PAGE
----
12. The method of claim 7, additionally comprising verifying if an access type associated with the memory access request is allowed at the region level, and at the translation level.
13. The method of claim 12, wherein said verifying if an access type associated with the memory access request is allowed at the region level comprises checking a remote access rights field of the region entry.
14. The method of claim 12, wherein said verifying if an access type associated with the memory access request is allowed at the translation entry level comprises checking an access rights field of the translation entry.
15. An apparatus comprising:
a network interface card (NIC) to:
in response to receiving a memory access request comprising a virtual address, locate a region in a translation and protection table (TPT) associated with the memory access request, the region being associated with a region entry, and corresponding to one or more translation entries each corresponding to a physical address;
validate access to the region at a region level, and to one of the one or more translation entries at a translation entry level, the one translation entry corresponding to the memory access request; and
if access to the region and translation entry is validated, determine a physical address corresponding to the virtual address.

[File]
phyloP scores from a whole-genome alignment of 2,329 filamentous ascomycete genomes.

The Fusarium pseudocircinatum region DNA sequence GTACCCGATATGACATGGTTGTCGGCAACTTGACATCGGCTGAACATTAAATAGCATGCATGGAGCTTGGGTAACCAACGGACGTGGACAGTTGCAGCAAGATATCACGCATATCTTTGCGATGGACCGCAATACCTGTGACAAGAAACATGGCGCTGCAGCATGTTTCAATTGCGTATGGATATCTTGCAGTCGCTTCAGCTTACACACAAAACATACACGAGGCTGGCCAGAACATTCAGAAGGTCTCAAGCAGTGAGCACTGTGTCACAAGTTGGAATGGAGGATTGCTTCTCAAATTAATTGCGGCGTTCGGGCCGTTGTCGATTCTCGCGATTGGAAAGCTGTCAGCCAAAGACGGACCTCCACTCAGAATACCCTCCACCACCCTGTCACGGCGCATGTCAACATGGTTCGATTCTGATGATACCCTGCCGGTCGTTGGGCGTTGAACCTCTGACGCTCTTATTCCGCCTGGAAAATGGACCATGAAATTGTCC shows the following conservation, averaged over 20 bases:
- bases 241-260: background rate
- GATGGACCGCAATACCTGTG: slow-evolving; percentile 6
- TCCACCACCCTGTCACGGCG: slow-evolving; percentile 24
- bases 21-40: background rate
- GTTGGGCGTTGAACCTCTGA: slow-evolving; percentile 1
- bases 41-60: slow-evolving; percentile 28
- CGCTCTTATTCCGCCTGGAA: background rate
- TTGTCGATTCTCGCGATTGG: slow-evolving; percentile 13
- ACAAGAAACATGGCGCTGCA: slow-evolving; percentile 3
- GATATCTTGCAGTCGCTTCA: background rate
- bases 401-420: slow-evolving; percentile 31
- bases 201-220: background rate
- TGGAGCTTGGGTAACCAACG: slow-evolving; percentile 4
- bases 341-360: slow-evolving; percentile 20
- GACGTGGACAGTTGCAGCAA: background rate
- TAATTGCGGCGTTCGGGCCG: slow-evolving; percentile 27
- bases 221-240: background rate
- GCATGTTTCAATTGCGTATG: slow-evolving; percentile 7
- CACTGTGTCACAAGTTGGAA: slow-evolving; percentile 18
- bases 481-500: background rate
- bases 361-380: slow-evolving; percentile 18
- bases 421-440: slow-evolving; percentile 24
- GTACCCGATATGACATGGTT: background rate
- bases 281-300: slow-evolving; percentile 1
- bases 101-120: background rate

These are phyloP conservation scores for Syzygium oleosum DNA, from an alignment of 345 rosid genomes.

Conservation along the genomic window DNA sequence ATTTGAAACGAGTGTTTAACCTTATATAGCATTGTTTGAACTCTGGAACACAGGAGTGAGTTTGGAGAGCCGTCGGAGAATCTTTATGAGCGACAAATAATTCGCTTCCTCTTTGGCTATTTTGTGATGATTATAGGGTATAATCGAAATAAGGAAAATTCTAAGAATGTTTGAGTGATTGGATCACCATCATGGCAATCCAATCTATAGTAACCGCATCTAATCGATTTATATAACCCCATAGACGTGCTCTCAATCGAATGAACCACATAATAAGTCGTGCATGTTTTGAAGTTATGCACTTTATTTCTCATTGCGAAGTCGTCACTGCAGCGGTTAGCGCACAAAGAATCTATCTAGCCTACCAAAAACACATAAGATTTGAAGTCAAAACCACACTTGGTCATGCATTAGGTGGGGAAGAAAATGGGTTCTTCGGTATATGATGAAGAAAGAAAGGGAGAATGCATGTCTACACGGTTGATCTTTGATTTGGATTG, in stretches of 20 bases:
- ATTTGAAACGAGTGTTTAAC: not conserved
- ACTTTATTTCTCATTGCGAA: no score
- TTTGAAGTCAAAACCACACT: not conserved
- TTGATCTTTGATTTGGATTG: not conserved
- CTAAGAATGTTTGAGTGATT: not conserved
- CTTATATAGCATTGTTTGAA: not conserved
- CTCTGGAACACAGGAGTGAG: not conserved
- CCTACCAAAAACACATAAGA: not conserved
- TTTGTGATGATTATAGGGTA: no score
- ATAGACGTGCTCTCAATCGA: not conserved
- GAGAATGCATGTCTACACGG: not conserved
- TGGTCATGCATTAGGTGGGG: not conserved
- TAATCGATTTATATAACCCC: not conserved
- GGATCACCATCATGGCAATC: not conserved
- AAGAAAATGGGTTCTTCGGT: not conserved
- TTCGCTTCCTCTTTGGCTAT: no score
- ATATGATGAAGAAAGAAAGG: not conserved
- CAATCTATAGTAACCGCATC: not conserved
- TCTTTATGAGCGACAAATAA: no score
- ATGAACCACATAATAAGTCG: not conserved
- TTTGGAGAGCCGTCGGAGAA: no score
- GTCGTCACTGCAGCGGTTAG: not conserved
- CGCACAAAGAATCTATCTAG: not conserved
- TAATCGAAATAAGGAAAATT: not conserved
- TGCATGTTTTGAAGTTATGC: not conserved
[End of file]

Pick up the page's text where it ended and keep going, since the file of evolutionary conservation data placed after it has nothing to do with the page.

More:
16. The apparatus of claim 15, wherein the memory access request comprises a key entry, and wherein locating the region in the TPT comprises locating the region in the TPT based on an index field of the key entry.
17. The apparatus of claim 16, wherein said validating access to the region comprises comparing a first key field to a second key field, the first key field associated with the key entry, and the second key field associated with the region entry.
18. The apparatus of claim 15, wherein said validating access to the translation entry corresponding to the memory access request comprises checking a protection domain field of the translation entry.
19. The apparatus of claim 15, wherein the NIC determines a physical address corresponding to the one translation entry by:
using the virtual address, and a translation handle of the region entry to locate a translation entry; and
accessing the physical address from the determined translation entry.
20. A system comprising:
a memory;
a memory controller coupled to the memory;
a network interface card (NIC) coupled to the memory controller to: